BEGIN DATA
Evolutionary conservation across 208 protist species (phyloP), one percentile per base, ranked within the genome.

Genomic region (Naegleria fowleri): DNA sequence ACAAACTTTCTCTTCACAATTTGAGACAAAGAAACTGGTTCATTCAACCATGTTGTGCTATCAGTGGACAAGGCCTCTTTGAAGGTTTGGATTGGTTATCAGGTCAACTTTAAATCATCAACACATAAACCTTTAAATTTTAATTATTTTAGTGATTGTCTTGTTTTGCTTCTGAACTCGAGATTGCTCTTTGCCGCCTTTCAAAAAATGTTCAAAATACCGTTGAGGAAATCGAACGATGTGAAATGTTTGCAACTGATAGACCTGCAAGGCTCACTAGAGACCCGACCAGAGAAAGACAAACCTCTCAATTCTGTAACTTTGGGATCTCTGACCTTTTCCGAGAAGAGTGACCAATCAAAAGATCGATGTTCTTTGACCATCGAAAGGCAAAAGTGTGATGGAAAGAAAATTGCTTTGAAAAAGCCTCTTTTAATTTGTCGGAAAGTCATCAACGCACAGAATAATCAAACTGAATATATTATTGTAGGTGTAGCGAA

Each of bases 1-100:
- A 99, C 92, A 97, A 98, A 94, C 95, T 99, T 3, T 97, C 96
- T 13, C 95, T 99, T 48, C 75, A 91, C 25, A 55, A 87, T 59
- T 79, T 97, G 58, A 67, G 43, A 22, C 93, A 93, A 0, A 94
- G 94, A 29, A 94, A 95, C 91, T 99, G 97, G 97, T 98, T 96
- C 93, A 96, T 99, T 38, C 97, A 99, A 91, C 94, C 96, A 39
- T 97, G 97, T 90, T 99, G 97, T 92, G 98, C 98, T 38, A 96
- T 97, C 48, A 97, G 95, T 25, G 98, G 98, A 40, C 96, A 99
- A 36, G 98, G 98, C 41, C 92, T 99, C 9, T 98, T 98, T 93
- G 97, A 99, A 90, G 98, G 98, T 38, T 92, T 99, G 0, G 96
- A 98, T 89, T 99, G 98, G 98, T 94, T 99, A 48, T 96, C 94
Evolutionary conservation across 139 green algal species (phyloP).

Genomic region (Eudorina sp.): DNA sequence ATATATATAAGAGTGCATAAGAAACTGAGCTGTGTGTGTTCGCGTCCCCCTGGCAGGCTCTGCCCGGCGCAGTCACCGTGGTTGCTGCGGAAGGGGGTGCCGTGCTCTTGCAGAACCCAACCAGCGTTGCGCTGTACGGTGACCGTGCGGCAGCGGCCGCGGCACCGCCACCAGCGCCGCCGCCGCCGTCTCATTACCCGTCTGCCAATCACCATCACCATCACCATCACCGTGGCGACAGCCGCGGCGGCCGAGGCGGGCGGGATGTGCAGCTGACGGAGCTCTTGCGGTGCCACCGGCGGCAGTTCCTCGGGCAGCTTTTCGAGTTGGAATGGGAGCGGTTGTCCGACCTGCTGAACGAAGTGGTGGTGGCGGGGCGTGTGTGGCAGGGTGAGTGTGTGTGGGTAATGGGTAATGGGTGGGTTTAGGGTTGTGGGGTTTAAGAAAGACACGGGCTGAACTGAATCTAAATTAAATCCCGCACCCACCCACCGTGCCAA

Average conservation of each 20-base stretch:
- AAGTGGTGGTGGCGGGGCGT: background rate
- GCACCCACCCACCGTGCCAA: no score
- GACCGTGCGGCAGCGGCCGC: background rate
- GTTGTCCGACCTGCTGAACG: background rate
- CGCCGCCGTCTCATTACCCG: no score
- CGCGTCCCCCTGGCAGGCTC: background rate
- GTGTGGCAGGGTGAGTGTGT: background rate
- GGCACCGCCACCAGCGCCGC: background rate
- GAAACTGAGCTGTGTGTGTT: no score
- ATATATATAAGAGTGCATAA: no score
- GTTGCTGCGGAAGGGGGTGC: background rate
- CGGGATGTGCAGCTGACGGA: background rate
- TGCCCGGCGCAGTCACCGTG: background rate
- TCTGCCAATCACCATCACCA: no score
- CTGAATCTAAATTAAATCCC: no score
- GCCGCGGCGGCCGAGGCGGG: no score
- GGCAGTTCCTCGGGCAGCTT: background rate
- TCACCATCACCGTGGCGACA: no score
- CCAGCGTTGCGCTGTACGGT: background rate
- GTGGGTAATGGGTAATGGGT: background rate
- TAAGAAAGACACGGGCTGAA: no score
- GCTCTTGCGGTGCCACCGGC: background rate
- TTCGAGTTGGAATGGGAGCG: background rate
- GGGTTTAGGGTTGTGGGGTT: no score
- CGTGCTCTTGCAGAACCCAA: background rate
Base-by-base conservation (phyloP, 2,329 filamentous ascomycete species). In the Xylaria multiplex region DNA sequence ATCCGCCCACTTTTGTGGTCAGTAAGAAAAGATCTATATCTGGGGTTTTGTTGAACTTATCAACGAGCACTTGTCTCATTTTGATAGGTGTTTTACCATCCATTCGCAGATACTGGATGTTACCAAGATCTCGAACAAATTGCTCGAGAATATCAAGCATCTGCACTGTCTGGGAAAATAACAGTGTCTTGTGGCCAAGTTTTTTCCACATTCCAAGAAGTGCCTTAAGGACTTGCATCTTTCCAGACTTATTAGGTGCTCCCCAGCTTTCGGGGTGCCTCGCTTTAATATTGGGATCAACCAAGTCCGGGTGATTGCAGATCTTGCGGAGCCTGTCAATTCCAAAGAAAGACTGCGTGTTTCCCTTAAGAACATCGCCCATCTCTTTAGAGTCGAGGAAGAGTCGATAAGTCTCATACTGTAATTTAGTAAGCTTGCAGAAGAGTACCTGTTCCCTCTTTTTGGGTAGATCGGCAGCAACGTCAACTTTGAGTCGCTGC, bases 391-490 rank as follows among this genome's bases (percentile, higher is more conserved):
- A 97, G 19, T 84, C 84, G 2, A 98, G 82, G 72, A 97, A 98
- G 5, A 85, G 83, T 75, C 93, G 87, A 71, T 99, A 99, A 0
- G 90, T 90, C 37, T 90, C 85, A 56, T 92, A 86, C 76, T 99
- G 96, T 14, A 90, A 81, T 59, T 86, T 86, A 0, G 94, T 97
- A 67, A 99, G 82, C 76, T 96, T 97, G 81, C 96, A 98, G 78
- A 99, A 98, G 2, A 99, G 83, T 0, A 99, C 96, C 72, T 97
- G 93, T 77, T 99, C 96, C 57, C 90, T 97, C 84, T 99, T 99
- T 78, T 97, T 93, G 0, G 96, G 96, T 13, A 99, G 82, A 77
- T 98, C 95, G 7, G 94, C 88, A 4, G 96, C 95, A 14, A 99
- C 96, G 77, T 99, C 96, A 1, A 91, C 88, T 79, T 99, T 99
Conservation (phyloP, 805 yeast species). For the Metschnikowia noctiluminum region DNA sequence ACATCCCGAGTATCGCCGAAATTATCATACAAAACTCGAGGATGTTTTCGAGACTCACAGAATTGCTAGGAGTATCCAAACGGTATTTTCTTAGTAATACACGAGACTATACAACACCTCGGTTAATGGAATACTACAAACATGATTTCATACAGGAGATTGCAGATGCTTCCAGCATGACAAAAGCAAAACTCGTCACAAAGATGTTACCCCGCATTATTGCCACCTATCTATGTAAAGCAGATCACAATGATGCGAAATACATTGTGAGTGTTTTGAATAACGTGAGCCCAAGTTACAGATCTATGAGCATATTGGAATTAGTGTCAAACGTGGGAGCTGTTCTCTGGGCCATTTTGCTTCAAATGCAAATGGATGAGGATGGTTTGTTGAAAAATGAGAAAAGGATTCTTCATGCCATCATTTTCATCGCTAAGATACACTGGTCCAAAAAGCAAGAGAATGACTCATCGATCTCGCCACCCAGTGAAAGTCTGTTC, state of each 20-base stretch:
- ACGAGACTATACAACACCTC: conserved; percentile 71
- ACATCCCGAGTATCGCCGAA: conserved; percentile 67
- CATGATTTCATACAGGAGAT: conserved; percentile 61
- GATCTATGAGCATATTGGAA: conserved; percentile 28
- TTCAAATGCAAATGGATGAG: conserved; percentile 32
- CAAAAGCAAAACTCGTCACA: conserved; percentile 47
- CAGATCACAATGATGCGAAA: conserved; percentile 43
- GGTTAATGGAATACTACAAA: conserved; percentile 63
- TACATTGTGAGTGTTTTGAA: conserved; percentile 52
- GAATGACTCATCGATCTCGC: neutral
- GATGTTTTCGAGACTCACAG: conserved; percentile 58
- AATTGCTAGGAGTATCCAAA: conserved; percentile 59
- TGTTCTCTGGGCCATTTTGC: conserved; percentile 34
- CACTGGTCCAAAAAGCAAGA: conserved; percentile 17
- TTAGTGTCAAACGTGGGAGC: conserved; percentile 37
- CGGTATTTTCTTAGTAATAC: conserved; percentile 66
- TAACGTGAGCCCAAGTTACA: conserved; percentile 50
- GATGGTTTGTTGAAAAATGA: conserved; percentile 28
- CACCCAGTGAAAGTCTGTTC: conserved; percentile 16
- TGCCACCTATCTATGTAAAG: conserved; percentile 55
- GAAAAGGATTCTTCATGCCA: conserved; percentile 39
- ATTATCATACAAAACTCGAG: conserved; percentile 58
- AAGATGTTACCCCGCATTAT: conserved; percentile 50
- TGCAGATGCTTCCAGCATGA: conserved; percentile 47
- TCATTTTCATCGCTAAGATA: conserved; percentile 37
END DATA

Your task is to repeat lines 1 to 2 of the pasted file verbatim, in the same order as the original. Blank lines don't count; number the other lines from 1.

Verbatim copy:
Evolutionary conservation across 208 protist species (phyloP), one percentile per base, ranked within the genome.

Genomic region (Naegleria fowleri): DNA sequence ACAAACTTTCTCTTCACAATTTGAGACAAAGAAACTGGTTCATTCAACCATGTTGTGCTATCAGTGGACAAGGCCTCTTTGAAGGTTTGGATTGGTTATCAGGTCAACTTTAAATCATCAACACATAAACCTTTAAATTTTAATTATTTTAGTGATTGTCTTGTTTTGCTTCTGAACTCGAGATTGCTCTTTGCCGCCTTTCAAAAAATGTTCAAAATACCGTTGAGGAAATCGAACGATGTGAAATGTTTGCAACTGATAGACCTGCAAGGCTCACTAGAGACCCGACCAGAGAAAGACAAACCTCTCAATTCTGTAACTTTGGGATCTCTGACCTTTTCCGAGAAGAGTGACCAATCAAAAGATCGATGTTCTTTGACCATCGAAAGGCAAAAGTGTGATGGAAAGAAAATTGCTTTGAAAAAGCCTCTTTTAATTTGTCGGAAAGTCATCAACGCACAGAATAATCAAACTGAATATATTATTGTAGGTGTAGCGAA